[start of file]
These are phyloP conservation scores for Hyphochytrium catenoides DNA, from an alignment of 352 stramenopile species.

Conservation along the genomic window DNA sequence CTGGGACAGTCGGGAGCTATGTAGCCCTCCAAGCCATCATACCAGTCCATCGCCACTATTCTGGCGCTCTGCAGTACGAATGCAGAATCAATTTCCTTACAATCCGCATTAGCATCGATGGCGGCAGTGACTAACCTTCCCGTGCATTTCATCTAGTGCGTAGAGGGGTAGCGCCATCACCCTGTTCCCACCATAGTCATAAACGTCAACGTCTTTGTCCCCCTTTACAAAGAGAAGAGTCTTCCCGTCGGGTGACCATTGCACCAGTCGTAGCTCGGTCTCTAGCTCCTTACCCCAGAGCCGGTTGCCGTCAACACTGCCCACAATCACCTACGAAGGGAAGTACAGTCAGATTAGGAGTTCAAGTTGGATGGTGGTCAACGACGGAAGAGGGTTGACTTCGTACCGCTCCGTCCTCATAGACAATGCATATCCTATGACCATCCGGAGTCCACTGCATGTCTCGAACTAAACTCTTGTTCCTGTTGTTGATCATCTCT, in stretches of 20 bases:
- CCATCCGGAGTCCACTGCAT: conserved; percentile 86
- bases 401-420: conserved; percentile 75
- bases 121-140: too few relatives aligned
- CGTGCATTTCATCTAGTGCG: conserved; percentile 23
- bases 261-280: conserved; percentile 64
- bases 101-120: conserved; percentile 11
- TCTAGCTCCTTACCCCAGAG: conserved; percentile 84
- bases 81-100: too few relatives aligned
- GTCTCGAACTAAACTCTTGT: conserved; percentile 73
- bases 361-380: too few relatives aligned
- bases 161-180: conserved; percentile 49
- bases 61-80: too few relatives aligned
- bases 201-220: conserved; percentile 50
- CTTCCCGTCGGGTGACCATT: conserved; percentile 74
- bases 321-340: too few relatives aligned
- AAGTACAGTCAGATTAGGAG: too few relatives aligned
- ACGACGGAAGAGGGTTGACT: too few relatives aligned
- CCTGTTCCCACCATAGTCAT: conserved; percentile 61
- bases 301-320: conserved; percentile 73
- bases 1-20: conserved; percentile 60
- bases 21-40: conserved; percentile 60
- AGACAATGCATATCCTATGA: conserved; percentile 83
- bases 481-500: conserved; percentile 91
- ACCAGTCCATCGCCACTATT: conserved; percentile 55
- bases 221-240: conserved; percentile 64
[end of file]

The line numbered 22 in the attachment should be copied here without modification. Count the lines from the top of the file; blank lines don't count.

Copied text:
- bases 1-20: conserved; percentile 60